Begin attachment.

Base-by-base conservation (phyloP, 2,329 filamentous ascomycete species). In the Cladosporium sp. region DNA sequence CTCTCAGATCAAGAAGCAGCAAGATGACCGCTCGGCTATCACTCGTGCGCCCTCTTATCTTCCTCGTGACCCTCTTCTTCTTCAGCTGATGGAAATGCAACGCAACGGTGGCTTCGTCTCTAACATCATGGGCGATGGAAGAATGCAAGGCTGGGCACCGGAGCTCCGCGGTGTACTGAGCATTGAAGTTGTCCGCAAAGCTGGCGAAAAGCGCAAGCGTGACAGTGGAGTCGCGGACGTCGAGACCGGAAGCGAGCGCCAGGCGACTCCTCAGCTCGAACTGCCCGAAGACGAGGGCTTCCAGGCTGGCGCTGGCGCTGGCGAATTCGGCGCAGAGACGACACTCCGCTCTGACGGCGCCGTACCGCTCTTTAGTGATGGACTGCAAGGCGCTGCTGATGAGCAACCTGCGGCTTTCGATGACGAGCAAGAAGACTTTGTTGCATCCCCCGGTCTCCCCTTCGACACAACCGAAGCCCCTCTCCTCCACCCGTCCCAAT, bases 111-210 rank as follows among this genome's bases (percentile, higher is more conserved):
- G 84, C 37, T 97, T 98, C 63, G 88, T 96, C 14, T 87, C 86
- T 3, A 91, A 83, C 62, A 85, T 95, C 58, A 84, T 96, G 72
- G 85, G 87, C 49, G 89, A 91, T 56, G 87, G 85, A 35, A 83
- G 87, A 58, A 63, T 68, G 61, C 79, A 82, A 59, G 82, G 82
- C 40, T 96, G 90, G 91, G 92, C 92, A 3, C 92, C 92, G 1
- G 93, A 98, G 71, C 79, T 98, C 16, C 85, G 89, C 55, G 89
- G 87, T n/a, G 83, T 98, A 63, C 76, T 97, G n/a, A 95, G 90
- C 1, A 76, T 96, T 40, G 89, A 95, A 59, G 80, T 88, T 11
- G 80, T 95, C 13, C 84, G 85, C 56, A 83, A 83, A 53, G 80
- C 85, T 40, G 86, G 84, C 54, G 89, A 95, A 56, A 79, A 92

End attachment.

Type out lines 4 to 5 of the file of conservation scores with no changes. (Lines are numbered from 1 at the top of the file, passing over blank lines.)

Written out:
- G 85, G 87, C 49, G 89, A 91, T 56, G 87, G 85, A 35, A 83
- G 87, A 58, A 63, T 68, G 61, C 79, A 82, A 59, G 82, G 82